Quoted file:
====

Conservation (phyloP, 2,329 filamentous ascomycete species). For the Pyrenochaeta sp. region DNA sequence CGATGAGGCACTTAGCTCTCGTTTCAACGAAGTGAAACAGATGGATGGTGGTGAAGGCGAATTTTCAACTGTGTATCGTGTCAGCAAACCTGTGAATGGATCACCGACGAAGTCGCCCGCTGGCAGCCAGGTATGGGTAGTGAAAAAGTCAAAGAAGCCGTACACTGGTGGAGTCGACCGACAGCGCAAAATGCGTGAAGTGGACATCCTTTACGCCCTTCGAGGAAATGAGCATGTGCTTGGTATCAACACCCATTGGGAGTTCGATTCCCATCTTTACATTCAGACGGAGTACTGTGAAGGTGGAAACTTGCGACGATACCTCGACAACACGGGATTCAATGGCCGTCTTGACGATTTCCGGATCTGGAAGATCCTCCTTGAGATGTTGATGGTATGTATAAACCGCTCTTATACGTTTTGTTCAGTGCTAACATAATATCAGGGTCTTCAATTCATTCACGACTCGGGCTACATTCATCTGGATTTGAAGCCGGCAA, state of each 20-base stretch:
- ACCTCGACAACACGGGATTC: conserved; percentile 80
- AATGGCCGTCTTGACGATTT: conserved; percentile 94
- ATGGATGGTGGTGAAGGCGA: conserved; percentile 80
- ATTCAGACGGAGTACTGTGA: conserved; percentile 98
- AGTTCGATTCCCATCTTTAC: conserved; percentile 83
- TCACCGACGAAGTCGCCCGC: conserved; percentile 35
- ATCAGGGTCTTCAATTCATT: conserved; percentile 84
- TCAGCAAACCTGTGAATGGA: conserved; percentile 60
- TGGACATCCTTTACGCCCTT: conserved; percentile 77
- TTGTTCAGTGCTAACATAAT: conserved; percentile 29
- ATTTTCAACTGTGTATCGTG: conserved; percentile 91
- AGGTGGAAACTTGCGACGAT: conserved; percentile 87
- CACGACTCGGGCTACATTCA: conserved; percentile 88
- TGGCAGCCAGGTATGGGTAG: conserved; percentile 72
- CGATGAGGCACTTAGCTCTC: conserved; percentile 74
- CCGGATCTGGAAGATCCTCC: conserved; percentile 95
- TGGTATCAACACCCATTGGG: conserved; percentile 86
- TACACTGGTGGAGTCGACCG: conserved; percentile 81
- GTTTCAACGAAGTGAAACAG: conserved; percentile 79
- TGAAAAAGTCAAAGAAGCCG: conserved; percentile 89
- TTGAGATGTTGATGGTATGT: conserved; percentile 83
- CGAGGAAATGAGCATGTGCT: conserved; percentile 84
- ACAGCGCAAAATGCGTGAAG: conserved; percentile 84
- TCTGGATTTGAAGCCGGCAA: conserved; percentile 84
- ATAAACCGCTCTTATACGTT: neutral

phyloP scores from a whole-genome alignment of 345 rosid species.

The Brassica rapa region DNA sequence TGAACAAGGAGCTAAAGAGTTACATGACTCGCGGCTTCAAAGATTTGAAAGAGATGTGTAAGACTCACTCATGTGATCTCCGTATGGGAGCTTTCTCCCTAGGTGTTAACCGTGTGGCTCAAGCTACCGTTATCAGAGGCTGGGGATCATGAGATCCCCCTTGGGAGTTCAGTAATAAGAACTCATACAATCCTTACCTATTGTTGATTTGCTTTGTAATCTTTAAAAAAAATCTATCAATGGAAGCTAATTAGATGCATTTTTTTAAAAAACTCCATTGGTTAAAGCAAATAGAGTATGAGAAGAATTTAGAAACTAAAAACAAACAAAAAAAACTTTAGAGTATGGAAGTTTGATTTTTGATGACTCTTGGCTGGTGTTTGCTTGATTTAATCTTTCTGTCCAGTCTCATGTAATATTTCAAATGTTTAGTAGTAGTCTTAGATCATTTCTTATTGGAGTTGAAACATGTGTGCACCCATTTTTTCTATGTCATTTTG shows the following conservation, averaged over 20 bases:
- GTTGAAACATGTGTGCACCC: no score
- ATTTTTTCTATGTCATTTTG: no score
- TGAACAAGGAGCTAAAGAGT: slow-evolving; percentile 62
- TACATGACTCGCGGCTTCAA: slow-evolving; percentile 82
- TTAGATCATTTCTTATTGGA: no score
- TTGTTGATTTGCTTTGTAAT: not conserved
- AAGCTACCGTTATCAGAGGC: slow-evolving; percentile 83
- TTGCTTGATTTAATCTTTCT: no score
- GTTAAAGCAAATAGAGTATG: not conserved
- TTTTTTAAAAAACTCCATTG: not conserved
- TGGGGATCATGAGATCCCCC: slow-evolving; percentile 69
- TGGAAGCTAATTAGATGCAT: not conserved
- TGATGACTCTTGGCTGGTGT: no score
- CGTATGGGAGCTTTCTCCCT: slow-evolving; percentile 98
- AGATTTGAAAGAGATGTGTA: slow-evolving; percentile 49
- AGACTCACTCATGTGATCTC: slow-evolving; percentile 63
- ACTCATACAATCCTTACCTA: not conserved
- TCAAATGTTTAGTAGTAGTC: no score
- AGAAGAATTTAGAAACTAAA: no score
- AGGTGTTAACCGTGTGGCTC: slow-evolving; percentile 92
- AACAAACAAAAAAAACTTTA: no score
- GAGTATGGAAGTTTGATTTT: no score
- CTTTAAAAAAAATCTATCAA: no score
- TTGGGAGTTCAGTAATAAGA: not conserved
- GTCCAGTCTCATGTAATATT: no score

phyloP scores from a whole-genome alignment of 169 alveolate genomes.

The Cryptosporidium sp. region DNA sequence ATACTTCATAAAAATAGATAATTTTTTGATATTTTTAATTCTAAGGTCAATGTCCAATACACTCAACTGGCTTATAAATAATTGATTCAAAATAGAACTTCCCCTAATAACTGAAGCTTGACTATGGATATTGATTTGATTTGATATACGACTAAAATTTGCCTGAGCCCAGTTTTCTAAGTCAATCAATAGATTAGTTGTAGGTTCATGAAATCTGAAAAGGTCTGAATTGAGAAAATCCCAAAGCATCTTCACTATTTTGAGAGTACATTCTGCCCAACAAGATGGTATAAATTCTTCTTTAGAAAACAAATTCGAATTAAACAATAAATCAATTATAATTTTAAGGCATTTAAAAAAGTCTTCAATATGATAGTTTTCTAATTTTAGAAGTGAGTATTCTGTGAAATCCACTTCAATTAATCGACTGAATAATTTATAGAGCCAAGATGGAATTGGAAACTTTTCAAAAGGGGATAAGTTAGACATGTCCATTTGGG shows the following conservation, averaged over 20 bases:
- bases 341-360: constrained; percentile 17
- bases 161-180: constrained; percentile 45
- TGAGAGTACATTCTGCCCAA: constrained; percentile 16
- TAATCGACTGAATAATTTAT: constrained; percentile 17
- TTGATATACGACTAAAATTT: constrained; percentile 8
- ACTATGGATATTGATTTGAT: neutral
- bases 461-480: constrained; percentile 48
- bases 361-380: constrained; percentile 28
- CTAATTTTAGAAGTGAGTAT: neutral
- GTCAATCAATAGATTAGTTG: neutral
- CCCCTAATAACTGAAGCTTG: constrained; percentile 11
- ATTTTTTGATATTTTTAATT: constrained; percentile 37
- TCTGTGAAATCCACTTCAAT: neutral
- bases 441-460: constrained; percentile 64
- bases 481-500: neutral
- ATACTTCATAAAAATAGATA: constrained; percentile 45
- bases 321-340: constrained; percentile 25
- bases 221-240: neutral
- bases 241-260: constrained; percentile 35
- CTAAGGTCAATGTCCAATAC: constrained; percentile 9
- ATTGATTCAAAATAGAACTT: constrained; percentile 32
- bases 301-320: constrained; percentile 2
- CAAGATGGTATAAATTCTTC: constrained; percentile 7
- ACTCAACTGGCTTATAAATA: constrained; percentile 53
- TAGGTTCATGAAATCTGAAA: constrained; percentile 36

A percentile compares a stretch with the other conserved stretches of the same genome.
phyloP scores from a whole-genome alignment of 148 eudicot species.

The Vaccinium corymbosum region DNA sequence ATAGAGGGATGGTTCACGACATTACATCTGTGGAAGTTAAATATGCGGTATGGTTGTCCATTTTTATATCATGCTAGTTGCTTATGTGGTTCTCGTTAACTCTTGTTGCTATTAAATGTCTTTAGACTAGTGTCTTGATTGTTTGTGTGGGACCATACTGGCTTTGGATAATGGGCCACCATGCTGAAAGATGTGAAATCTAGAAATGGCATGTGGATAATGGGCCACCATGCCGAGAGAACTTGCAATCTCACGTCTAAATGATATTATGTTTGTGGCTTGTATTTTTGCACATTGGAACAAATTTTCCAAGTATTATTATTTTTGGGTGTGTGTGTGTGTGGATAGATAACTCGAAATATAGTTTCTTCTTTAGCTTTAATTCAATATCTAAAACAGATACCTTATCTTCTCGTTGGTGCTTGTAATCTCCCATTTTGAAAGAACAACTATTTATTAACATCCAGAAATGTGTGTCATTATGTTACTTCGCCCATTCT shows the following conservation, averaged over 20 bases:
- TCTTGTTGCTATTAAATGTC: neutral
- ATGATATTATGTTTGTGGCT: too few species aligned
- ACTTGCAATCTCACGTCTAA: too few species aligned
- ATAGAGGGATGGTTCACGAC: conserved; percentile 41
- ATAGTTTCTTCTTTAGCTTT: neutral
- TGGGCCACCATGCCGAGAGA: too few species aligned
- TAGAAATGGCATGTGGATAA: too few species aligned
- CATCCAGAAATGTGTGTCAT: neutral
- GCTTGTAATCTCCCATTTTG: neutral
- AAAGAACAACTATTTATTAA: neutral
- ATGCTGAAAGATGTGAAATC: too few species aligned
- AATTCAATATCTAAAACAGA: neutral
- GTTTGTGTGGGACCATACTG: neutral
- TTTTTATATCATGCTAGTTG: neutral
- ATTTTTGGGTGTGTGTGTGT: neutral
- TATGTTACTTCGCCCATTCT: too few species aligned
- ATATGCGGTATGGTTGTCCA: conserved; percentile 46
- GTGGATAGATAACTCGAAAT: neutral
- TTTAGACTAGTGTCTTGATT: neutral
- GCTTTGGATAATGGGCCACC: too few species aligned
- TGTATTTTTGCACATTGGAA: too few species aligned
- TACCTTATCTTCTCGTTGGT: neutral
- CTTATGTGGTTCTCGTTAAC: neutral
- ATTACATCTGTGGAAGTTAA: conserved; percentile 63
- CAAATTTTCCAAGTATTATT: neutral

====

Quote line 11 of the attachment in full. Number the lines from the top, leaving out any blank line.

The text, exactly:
- TTGTTCAGTGCTAACATAAT: conserved; percentile 29